Dr Phil Hammond, GP, lecturer and presenter of BBC2's Trust Me, I'm a Doctor

Breezing through the Nursing Times on the bog (sorry, toilet), I came across this fantastic story about a nurse who 'escaped with a caution' from her governing body (the UKCC) for using 'vulgar and explicit language' in front of patients.

The nurse, who for legal reasons can only be identified as 'Nightingale', defended the use of the word 'cock' to describe a patient's penis at a Kent nursing home.

"I've used it many times before and do not believe it to be disgusting. I was a tomboy as a child and have always sworn a bit."

Where do you stand on the 'cock' issue? Before you decide, read on.

Nurse Nightingale also admitted to referring to two patients as 'bastards'. However, while owning up to the word 'bum', she denied telling a patient to move her 'fat arse' and was sure she'd never told a 60-year-old woman eating a banana:

"It must be a long time since you sucked on one of those."

OK, so maybe she overstepped the mark a bit, but should such earthy dialogue always be discouraged?

I know a GP who regularly calls out over the intercom:

"Come on in Mrs Jones, you big jelly belly."

And the patients love him for it, even the Mrs Jones' of this world.

How does he get away with it? Is 'fat arse' intrinsically more offensive than 'big jelly belly'? Are doctors allowed to get away with this type of language more than nurses? Or is it because he's a GP in inner-city Birmingham and she's a nurse in leafy suburban Kent?

He also happens to be a senior partner who was raised in the area he works in, and has dedicated his whole professional life to the patients in one practice. They love him, whatever he says, and even if they don't they wouldn't dare complain.

Such a model of family practice is now scarce, with today's GPs preferringEto work part time in lots of surgeries. As a locum, it really isn't de rigeur to waltz into an unfamiliar waiting room firing 'jelly belly' from the hip.

But there may still be room for slang in the consultation. Many patients are confused, not just by the meaning of life but also by the meaning of 'How often do you open your bowels?'

It's embarrassing to admit such ignorance in front of the doctor, so they take a 'Who Wants To Be a Millionaire' guess between:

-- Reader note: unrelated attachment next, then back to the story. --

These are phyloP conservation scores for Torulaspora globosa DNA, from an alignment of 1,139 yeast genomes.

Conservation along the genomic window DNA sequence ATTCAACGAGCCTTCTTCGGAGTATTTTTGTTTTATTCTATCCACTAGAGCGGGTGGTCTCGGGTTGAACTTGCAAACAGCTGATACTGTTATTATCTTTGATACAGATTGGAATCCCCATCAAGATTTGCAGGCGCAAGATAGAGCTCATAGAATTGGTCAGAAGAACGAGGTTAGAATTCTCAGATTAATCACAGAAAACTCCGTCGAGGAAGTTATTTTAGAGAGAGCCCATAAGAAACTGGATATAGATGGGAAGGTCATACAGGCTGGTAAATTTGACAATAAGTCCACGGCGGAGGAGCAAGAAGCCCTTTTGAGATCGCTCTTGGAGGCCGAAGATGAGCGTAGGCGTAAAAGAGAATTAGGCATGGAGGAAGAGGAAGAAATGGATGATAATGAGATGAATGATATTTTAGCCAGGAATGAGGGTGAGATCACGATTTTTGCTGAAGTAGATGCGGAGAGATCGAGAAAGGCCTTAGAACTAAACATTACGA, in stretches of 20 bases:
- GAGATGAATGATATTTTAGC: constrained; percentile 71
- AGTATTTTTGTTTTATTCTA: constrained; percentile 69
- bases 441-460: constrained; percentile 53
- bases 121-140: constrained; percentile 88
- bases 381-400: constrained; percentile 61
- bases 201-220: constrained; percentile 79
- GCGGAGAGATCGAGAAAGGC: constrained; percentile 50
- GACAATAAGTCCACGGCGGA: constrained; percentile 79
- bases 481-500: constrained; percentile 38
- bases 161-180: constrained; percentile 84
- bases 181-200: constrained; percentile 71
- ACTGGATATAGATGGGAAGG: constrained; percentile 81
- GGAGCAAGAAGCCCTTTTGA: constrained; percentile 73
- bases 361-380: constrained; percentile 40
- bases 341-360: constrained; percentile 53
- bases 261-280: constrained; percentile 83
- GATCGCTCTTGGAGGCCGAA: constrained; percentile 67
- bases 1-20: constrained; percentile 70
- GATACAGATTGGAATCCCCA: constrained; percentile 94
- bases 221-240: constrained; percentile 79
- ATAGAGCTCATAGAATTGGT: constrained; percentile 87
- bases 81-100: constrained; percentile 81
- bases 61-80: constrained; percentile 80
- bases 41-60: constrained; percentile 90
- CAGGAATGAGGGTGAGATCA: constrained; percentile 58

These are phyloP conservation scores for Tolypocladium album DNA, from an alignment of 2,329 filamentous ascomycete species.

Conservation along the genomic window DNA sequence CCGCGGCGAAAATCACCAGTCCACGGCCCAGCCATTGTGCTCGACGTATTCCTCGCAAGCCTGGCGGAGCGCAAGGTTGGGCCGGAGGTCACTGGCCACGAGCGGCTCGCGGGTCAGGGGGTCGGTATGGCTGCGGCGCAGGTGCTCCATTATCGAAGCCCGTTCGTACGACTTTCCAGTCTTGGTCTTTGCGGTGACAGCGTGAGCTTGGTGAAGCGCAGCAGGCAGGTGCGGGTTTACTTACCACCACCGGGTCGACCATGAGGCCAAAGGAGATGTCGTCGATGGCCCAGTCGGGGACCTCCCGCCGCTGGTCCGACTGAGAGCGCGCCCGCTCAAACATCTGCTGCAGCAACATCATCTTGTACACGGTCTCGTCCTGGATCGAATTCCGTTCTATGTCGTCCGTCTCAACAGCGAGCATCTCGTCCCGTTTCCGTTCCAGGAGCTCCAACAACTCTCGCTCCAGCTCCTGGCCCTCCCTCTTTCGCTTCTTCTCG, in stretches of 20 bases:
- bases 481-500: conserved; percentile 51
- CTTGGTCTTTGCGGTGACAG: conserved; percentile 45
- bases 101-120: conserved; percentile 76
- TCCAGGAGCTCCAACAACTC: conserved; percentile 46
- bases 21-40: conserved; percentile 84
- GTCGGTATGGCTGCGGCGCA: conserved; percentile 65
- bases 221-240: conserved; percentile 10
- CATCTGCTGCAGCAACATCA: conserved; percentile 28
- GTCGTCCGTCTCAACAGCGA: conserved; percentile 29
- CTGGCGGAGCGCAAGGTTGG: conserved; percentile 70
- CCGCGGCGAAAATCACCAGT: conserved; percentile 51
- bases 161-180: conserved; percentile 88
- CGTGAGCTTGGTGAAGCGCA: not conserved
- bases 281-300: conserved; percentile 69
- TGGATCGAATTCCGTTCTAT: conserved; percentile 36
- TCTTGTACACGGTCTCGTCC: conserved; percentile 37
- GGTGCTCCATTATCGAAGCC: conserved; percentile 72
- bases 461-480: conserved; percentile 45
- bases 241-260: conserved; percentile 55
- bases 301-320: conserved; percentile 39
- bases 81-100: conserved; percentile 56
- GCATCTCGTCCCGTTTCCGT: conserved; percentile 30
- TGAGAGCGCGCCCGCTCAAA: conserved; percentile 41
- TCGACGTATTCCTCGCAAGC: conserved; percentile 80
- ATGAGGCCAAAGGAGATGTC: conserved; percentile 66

• Every day
  • Once a week
  • Never
  • Only after Communion.

Not only can this lead to an unnecessary colonoscopy, but if they ask to phone a friend for the answer, they may well end up with a psychiatric referral.

How much easier life would be if we could say 'poo', 'turd' or 'big job' without fear of ending up in front of the Professional Conduct Committee.

But these are dangerous times and we have to tread carefully. So after much consulting with the BMA, the GMC, the Patients' Association and my solicitor, I'm able to offer you the following simple guideline:

Put everything in writing and let the patient decide.

Say Mr Biggins needs his catheter changing. Send him a letter, well in advance, along the following lines.

'Dear Mr Biggins. Sister Redwood will be calling later this morning to offer you one of the following. Please tick which you would prefer her to do:

  • Pop a little tube down your wee willie winkie
  • Reinsert a Foley's gauge 16 under sterile conditions
  • Drink a cup of tea (remember she hasn't got a certificate to do male catheterisations) and call out the doctor.'

Please feel free to use these guidelines, but, as ever, I would appreciate your feedback as to their usefulness.

Next month: Guidelines in use of the vernacular for patients who can't read.

  • Dr Phil Hammond is a GP and author of the best-seller Trust Me, I'm a Doctor (Metro, £9.99).

Guidelines in Practice, November 1999, Volume 2
© 1999 MGP Ltd
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